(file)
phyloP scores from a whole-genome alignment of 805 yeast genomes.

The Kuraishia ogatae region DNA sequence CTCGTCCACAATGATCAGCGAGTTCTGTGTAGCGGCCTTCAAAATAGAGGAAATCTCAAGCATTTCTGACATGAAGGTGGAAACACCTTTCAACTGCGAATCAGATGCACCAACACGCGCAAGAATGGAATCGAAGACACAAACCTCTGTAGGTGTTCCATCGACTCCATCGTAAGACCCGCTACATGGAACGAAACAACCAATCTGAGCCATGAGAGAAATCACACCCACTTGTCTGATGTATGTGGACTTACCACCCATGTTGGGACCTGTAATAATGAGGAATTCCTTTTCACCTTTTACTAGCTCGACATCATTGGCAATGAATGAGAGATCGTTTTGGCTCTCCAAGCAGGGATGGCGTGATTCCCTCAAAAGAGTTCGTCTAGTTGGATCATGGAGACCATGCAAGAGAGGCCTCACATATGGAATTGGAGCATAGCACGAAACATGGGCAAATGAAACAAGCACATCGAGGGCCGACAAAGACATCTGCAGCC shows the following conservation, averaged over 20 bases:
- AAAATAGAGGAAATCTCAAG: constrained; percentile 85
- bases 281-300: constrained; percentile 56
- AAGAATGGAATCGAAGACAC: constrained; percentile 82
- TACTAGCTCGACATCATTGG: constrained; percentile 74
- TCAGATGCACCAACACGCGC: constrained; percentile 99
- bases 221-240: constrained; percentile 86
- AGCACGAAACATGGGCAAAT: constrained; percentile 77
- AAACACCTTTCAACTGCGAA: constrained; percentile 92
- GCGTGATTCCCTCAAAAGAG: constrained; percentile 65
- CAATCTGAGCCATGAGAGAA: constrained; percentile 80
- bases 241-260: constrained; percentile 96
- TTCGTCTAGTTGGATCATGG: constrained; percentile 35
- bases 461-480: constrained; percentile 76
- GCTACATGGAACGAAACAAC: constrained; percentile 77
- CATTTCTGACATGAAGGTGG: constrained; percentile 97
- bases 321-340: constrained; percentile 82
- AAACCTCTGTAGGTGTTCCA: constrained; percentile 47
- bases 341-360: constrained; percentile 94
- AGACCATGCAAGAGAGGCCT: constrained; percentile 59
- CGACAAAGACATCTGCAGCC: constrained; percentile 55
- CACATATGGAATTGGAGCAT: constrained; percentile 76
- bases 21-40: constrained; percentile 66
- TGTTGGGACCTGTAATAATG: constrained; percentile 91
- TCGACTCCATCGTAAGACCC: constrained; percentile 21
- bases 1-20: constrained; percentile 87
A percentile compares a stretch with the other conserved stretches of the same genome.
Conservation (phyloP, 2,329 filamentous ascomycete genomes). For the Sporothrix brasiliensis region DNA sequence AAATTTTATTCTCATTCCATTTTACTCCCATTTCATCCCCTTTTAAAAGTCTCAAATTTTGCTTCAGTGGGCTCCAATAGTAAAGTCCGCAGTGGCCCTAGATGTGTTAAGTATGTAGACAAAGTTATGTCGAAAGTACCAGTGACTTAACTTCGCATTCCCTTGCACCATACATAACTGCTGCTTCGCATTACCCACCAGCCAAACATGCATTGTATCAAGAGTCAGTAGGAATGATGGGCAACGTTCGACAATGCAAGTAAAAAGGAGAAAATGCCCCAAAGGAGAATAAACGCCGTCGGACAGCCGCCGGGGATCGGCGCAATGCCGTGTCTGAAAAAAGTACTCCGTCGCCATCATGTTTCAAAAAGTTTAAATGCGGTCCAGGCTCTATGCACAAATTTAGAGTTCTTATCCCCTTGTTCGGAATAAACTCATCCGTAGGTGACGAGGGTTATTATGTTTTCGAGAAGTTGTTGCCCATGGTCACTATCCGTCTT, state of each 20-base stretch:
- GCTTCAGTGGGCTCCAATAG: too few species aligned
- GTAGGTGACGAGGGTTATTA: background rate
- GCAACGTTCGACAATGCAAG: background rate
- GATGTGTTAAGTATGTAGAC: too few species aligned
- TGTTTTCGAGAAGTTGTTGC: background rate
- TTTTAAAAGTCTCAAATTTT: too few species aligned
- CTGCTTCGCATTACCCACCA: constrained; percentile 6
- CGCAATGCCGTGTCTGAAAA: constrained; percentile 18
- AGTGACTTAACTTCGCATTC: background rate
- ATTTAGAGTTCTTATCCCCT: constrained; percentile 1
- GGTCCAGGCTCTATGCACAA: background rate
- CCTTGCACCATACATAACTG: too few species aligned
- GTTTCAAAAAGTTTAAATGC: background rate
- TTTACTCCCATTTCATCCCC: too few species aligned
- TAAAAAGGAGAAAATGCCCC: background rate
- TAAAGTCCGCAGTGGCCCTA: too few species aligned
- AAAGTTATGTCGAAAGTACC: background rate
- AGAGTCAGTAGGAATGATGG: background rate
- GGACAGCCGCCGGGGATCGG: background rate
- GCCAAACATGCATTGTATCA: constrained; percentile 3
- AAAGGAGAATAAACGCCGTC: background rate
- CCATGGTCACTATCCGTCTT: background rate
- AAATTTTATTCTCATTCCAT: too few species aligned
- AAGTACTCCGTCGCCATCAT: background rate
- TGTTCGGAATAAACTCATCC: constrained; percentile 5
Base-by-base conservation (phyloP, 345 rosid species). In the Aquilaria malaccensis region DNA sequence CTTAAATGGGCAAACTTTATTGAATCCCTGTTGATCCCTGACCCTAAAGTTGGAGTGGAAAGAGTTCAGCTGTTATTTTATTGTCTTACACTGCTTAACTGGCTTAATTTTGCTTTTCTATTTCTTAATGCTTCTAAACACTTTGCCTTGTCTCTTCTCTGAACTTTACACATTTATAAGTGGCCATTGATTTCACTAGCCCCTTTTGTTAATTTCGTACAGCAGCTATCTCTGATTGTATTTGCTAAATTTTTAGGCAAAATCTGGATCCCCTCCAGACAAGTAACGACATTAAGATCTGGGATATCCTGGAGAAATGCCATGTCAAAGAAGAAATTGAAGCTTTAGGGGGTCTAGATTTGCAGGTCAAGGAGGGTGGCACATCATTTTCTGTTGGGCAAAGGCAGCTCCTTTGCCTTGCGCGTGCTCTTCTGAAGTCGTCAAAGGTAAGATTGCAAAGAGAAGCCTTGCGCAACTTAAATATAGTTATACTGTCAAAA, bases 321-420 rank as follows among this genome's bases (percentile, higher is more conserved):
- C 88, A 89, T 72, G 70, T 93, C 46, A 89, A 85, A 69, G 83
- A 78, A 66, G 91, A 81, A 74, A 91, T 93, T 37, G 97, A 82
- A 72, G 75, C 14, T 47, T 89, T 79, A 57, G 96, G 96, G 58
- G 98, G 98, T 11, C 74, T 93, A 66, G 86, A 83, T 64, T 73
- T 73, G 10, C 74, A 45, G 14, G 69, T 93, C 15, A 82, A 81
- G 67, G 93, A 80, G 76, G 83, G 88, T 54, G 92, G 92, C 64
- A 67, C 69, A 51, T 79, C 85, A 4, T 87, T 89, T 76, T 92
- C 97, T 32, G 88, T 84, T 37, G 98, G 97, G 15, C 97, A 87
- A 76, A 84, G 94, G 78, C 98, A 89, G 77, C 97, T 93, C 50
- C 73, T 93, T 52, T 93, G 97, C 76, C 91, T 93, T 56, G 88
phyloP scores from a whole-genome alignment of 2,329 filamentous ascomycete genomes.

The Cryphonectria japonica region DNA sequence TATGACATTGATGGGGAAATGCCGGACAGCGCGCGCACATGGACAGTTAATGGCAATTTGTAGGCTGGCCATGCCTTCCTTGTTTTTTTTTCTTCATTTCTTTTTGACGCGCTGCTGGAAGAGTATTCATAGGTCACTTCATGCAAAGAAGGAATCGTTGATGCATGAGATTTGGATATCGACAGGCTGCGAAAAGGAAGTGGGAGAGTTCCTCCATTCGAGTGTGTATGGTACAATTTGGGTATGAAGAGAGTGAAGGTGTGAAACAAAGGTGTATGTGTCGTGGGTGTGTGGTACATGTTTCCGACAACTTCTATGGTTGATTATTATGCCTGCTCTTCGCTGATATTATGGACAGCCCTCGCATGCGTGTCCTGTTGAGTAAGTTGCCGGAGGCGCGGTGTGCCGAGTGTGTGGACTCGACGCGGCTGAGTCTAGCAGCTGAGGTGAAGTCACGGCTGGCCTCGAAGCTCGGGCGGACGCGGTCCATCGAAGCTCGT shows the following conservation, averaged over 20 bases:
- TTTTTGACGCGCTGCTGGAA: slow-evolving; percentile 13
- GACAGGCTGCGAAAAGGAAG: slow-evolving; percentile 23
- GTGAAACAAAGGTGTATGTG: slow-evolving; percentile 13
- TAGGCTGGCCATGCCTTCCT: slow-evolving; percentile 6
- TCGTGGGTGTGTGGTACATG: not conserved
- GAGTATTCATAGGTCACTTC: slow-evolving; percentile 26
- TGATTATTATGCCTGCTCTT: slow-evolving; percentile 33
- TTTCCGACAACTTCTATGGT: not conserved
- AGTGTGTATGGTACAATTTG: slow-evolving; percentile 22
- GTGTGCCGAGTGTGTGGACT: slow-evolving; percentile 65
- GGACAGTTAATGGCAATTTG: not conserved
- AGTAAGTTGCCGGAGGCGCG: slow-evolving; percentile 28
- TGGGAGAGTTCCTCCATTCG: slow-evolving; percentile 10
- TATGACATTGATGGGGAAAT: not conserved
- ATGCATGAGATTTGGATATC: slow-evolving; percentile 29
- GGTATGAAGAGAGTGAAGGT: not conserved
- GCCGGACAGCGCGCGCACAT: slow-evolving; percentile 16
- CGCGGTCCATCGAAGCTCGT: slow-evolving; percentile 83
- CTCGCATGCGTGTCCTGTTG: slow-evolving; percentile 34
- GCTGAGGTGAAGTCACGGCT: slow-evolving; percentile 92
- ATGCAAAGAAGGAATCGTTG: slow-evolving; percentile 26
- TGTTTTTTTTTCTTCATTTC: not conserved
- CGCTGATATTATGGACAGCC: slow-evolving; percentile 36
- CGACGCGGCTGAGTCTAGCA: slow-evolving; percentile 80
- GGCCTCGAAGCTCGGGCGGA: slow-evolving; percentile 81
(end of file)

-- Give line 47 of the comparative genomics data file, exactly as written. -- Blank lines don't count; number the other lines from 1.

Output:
- AGAGTCAGTAGGAATGATGG: background rate